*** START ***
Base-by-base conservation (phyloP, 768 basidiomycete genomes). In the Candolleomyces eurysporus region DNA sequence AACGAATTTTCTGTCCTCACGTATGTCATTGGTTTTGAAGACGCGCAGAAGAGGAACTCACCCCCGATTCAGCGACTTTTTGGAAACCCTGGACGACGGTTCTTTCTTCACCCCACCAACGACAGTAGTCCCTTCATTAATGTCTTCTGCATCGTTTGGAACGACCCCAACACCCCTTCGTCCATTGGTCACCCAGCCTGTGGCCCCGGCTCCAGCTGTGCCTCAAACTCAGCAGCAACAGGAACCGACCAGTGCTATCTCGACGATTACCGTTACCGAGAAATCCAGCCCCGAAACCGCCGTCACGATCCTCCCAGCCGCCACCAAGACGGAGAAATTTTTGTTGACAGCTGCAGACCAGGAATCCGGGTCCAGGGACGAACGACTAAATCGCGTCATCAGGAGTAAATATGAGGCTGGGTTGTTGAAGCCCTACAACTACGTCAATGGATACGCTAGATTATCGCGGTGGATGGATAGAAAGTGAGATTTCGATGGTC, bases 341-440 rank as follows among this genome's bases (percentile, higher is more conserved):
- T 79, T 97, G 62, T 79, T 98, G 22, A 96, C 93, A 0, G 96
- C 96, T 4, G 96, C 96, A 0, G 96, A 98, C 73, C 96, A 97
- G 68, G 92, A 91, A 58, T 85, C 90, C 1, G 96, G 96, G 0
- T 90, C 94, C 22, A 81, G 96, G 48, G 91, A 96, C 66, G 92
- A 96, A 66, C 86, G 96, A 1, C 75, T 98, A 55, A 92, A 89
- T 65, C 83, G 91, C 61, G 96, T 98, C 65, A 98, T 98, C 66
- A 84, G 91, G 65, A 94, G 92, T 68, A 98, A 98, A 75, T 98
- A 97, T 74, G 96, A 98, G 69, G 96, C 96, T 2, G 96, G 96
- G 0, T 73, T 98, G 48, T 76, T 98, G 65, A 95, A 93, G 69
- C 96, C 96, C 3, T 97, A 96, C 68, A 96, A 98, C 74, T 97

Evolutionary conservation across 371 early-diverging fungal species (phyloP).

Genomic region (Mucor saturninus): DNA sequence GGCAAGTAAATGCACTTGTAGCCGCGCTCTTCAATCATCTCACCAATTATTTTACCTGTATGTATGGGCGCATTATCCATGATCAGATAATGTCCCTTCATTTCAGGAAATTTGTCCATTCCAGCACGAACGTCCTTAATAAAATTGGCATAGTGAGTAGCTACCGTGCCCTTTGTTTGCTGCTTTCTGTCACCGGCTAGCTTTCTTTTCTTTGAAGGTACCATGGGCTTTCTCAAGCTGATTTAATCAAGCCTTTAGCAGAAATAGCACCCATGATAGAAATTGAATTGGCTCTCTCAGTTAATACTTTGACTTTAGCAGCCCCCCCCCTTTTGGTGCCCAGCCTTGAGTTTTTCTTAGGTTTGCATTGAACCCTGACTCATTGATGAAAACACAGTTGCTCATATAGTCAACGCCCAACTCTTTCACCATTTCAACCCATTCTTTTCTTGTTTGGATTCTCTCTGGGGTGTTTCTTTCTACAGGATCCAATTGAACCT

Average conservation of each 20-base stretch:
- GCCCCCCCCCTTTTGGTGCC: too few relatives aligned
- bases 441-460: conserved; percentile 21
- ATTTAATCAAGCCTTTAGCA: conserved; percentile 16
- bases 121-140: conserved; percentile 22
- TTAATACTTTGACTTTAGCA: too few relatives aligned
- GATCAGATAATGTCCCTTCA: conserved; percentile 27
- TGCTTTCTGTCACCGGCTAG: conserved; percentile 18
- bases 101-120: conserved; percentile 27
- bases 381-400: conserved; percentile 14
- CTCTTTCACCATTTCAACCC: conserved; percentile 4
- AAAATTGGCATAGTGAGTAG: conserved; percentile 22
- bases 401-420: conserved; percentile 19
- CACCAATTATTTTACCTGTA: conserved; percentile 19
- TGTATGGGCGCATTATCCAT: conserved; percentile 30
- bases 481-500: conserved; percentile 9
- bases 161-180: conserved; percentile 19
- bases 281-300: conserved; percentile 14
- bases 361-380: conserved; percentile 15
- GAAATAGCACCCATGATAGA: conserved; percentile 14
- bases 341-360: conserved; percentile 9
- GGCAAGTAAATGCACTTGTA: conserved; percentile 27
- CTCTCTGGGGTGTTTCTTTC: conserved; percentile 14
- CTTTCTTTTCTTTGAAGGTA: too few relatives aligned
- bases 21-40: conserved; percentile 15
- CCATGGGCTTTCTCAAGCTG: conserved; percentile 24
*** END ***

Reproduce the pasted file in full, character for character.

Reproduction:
Base-by-base conservation (phyloP, 768 basidiomycete genomes). In the Candolleomyces eurysporus region DNA sequence AACGAATTTTCTGTCCTCACGTATGTCATTGGTTTTGAAGACGCGCAGAAGAGGAACTCACCCCCGATTCAGCGACTTTTTGGAAACCCTGGACGACGGTTCTTTCTTCACCCCACCAACGACAGTAGTCCCTTCATTAATGTCTTCTGCATCGTTTGGAACGACCCCAACACCCCTTCGTCCATTGGTCACCCAGCCTGTGGCCCCGGCTCCAGCTGTGCCTCAAACTCAGCAGCAACAGGAACCGACCAGTGCTATCTCGACGATTACCGTTACCGAGAAATCCAGCCCCGAAACCGCCGTCACGATCCTCCCAGCCGCCACCAAGACGGAGAAATTTTTGTTGACAGCTGCAGACCAGGAATCCGGGTCCAGGGACGAACGACTAAATCGCGTCATCAGGAGTAAATATGAGGCTGGGTTGTTGAAGCCCTACAACTACGTCAATGGATACGCTAGATTATCGCGGTGGATGGATAGAAAGTGAGATTTCGATGGTC, bases 341-440 rank as follows among this genome's bases (percentile, higher is more conserved):
- T 79, T 97, G 62, T 79, T 98, G 22, A 96, C 93, A 0, G 96
- C 96, T 4, G 96, C 96, A 0, G 96, A 98, C 73, C 96, A 97
- G 68, G 92, A 91, A 58, T 85, C 90, C 1, G 96, G 96, G 0
- T 90, C 94, C 22, A 81, G 96, G 48, G 91, A 96, C 66, G 92
- A 96, A 66, C 86, G 96, A 1, C 75, T 98, A 55, A 92, A 89
- T 65, C 83, G 91, C 61, G 96, T 98, C 65, A 98, T 98, C 66
- A 84, G 91, G 65, A 94, G 92, T 68, A 98, A 98, A 75, T 98
- A 97, T 74, G 96, A 98, G 69, G 96, C 96, T 2, G 96, G 96
- G 0, T 73, T 98, G 48, T 76, T 98, G 65, A 95, A 93, G 69
- C 96, C 96, C 3, T 97, A 96, C 68, A 96, A 98, C 74, T 97

Evolutionary conservation across 371 early-diverging fungal species (phyloP).

Genomic region (Mucor saturninus): DNA sequence GGCAAGTAAATGCACTTGTAGCCGCGCTCTTCAATCATCTCACCAATTATTTTACCTGTATGTATGGGCGCATTATCCATGATCAGATAATGTCCCTTCATTTCAGGAAATTTGTCCATTCCAGCACGAACGTCCTTAATAAAATTGGCATAGTGAGTAGCTACCGTGCCCTTTGTTTGCTGCTTTCTGTCACCGGCTAGCTTTCTTTTCTTTGAAGGTACCATGGGCTTTCTCAAGCTGATTTAATCAAGCCTTTAGCAGAAATAGCACCCATGATAGAAATTGAATTGGCTCTCTCAGTTAATACTTTGACTTTAGCAGCCCCCCCCCTTTTGGTGCCCAGCCTTGAGTTTTTCTTAGGTTTGCATTGAACCCTGACTCATTGATGAAAACACAGTTGCTCATATAGTCAACGCCCAACTCTTTCACCATTTCAACCCATTCTTTTCTTGTTTGGATTCTCTCTGGGGTGTTTCTTTCTACAGGATCCAATTGAACCT

Average conservation of each 20-base stretch:
- GCCCCCCCCCTTTTGGTGCC: too few relatives aligned
- bases 441-460: conserved; percentile 21
- ATTTAATCAAGCCTTTAGCA: conserved; percentile 16
- bases 121-140: conserved; percentile 22
- TTAATACTTTGACTTTAGCA: too few relatives aligned
- GATCAGATAATGTCCCTTCA: conserved; percentile 27
- TGCTTTCTGTCACCGGCTAG: conserved; percentile 18
- bases 101-120: conserved; percentile 27
- bases 381-400: conserved; percentile 14
- CTCTTTCACCATTTCAACCC: conserved; percentile 4
- AAAATTGGCATAGTGAGTAG: conserved; percentile 22
- bases 401-420: conserved; percentile 19
- CACCAATTATTTTACCTGTA: conserved; percentile 19
- TGTATGGGCGCATTATCCAT: conserved; percentile 30
- bases 481-500: conserved; percentile 9
- bases 161-180: conserved; percentile 19
- bases 281-300: conserved; percentile 14
- bases 361-380: conserved; percentile 15
- GAAATAGCACCCATGATAGA: conserved; percentile 14
- bases 341-360: conserved; percentile 9
- GGCAAGTAAATGCACTTGTA: conserved; percentile 27
- CTCTCTGGGGTGTTTCTTTC: conserved; percentile 14
- CTTTCTTTTCTTTGAAGGTA: too few relatives aligned
- bases 21-40: conserved; percentile 15
- CCATGGGCTTTCTCAAGCTG: conserved; percentile 24